Vimala’s Thoughts on Thanksgiving

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Vimala visits Ms. Eva Barnett, West Rosemary Street resident and local business owner.

During the pandemic, Vimala’s Curryblossom Cafe and the Jackson Center have joined forces to bring hot meals directly to neighbors’ doorsteps. We are so proud that this creative and mutually-supportive partnership has resulted in 3,262 meals so far! As part of last week’s meal delivery, Vimala shared the following letter with residents of Northside, Pine Knolls and Tin Top:

For me, the pandemic, despite its challenges, has opened a door that has taken me back to my beginnings as a new arrival from India. My first job in America was as a lead teacher in a predominantly black daycare on Caldwell Street in Chapel Hill’s Northside. There I learned from co-workers, kids and their parents about the history, culture and cuisine of my new home. I was so fascinated by the food that came to us daily that I would stop in at church fish fry’s and barbecue events to learn more about how to cook this delicious cuisine that was so new to me. 

Fast forward to the years I spent as an undocumented single mother whose only means of earning a livelihood was cooking out of my home. I was frequently called on to cook for large groups of people who were not at all familiar with my native Indian food. There I honed my skills cooking southern soul food until it became as familiar to me as my own.  Then I knew I had come of age in the South.

Ten years ago, when Vimala’s Curryblossom Cafe opened its doors in the building that years ago housed the first desegregated ice cream shop in town, I found myself at a historic crossroad. As an immigrant myself, I longed to make the growing refugee community feel welcome and at home the way I had been welcomed by my neighbors on the Northside. We began an annual tradition of inviting refugees from a dozen countries to a traditional Thanksgiving feast of turkey, dressing, mashed potatoes and all the trimmings where the community also donated clothes and household goods for them to take home. At the same time, I felt a need to somehow connect these new neighbors with my old neighbors just across Rosemary Street. These two groups are vastly different, yet they share the experience of suffering prejudice and disenfranchisement. In the current political environment both groups have experienced a resurgence of the dark side of this country’s hateful past.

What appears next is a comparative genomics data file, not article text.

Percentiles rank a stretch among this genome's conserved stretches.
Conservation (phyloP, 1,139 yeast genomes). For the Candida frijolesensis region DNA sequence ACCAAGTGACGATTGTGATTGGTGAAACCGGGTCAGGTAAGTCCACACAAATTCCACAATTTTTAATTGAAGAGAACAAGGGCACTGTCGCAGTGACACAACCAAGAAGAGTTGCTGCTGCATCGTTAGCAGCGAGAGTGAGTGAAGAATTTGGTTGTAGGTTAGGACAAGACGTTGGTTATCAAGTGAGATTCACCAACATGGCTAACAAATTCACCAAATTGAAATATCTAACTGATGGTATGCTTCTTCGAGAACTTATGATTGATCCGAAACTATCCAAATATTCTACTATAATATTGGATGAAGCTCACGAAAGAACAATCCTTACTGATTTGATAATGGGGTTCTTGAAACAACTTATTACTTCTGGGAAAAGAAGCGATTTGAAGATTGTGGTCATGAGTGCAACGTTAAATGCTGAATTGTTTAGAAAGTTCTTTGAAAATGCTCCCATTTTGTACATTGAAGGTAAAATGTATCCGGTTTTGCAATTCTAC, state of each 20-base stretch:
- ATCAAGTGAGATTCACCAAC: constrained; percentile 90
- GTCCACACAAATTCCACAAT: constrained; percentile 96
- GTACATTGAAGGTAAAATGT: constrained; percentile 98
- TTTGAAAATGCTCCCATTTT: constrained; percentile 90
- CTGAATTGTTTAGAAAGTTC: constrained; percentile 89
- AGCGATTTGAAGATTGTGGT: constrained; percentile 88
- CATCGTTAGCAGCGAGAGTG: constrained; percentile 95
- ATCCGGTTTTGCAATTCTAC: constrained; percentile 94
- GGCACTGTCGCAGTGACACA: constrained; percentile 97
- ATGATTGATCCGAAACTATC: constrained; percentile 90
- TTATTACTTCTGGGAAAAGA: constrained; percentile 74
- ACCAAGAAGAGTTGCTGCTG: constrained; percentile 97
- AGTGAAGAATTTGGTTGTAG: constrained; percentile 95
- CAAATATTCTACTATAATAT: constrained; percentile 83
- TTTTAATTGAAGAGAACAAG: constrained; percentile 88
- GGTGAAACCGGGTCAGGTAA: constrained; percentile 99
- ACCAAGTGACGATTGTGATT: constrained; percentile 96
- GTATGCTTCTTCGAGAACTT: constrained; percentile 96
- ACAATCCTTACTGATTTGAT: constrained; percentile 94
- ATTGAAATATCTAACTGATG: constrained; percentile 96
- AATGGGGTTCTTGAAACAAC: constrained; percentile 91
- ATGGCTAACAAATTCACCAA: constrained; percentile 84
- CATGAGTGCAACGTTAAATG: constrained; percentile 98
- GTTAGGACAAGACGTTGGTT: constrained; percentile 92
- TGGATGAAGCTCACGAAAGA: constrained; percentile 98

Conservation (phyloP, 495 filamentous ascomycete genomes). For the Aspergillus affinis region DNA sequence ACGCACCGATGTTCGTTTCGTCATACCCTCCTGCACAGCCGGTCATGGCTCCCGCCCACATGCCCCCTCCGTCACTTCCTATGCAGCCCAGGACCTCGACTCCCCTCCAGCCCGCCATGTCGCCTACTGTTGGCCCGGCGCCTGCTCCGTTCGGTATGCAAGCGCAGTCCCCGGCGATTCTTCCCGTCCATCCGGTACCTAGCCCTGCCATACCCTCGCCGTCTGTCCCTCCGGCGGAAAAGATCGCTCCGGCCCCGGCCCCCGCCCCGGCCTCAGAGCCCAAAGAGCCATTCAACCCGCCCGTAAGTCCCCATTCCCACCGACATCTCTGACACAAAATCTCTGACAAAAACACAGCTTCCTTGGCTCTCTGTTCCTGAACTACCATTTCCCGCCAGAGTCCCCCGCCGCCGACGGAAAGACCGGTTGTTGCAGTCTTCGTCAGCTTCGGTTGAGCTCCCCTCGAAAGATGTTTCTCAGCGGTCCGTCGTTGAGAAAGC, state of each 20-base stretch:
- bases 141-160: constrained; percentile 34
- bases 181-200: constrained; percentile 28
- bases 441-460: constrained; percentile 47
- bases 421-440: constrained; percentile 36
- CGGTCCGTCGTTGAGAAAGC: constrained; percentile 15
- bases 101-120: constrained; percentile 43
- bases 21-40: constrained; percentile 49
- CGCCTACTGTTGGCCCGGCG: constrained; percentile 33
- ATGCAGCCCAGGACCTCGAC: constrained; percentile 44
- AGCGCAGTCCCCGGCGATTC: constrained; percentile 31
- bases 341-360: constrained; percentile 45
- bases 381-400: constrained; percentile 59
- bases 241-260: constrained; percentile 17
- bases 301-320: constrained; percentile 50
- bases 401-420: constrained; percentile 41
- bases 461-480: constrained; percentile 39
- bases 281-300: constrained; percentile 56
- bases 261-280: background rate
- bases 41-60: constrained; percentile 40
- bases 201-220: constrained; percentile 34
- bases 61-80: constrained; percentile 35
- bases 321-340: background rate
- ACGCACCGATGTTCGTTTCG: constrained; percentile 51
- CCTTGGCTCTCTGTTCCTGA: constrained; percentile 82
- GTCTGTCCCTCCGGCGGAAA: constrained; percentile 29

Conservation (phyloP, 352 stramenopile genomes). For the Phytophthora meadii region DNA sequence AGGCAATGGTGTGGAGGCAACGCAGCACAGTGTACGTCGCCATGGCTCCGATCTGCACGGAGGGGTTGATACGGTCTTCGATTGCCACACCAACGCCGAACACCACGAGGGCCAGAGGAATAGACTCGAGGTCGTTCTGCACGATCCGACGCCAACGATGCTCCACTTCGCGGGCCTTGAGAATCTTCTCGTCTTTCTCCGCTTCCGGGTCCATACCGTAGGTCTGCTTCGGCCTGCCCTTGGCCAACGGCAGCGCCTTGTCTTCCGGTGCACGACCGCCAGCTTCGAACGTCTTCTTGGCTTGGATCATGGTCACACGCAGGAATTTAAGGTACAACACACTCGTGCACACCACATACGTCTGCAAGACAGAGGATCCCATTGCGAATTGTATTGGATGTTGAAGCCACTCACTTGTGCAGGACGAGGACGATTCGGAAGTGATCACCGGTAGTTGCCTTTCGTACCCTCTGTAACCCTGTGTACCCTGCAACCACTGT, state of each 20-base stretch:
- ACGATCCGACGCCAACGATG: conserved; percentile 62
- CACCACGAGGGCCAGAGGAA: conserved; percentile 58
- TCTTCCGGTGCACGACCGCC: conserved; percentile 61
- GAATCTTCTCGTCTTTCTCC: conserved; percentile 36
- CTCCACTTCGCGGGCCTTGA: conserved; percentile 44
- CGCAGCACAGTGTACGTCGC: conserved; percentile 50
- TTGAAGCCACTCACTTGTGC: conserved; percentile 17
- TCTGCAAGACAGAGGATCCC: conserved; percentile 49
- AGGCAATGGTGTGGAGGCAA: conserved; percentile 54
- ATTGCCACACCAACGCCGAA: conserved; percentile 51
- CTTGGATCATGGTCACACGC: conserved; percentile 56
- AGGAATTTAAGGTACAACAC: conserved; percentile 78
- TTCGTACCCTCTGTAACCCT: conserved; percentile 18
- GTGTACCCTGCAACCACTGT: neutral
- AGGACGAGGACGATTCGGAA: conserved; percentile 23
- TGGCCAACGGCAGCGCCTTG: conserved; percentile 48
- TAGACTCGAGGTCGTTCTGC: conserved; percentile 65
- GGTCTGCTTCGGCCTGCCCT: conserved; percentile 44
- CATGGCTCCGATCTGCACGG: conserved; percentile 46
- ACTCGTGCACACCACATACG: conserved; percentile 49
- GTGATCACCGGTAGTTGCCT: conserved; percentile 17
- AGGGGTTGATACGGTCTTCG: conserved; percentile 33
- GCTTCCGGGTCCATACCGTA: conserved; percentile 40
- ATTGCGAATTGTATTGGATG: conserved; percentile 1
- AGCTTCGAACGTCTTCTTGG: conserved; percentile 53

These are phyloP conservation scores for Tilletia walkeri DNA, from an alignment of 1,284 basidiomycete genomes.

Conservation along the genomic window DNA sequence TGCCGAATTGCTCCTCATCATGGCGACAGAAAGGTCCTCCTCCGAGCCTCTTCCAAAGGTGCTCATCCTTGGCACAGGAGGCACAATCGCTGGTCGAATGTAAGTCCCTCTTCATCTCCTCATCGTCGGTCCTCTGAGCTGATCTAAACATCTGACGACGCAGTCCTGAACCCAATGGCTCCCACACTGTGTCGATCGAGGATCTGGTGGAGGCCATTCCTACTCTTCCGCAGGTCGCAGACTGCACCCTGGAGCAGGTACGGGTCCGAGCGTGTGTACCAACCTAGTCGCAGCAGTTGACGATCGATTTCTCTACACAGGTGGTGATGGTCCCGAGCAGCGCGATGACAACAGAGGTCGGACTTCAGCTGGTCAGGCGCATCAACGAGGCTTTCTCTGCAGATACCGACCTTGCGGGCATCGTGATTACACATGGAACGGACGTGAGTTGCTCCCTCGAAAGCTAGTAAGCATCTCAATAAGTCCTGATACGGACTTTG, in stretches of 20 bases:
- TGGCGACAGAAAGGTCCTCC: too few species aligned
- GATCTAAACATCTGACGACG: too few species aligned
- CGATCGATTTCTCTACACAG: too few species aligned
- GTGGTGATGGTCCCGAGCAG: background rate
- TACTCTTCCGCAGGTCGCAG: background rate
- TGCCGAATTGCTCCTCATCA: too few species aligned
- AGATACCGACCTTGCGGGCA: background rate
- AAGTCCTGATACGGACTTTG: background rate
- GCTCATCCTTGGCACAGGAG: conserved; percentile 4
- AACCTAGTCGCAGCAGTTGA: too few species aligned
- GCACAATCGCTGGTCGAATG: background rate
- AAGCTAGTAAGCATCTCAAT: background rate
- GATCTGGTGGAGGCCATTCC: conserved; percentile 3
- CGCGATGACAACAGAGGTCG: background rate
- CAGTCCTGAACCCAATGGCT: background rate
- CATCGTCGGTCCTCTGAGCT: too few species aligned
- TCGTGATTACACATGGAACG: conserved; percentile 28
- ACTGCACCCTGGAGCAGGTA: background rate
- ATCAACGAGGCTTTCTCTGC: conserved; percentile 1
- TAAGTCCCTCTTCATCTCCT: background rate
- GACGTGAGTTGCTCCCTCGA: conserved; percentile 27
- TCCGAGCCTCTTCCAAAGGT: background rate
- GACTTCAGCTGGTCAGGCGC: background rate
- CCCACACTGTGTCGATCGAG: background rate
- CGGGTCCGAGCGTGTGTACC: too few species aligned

Enter the pandemic. Ever since the restaurant opened, we have enjoyed an ongoing relationship with the Jackson Center. Our southern food has always found a place at the table for their neighborhood events. But the pressure to stay home, particularly for the elderly, birthed a new and closer partnership with the Jackson Center. As funding has permitted, we have been preparing weekly or bi-weekly southern meals for Northside shut-ins, delivered by their friends at the Center. 

In this Thanksgiving 2020 season, we had hoped to bring both groups together in our spacious courtyard. But, of course, everything has to be distanced. The very same food, however, will be going out to all. Although at a distance, we will all be breaking bread together and giving thanks for every silver lining we can find in this storm. African Americans, Arabs, South Asians, Sub Saharan Africans, will all be partaking. Our prayer for all our neighbors from near and far (to borrow a phrase from our church, Love Chapel Hill) is that they will feel “apart, but not alone.”

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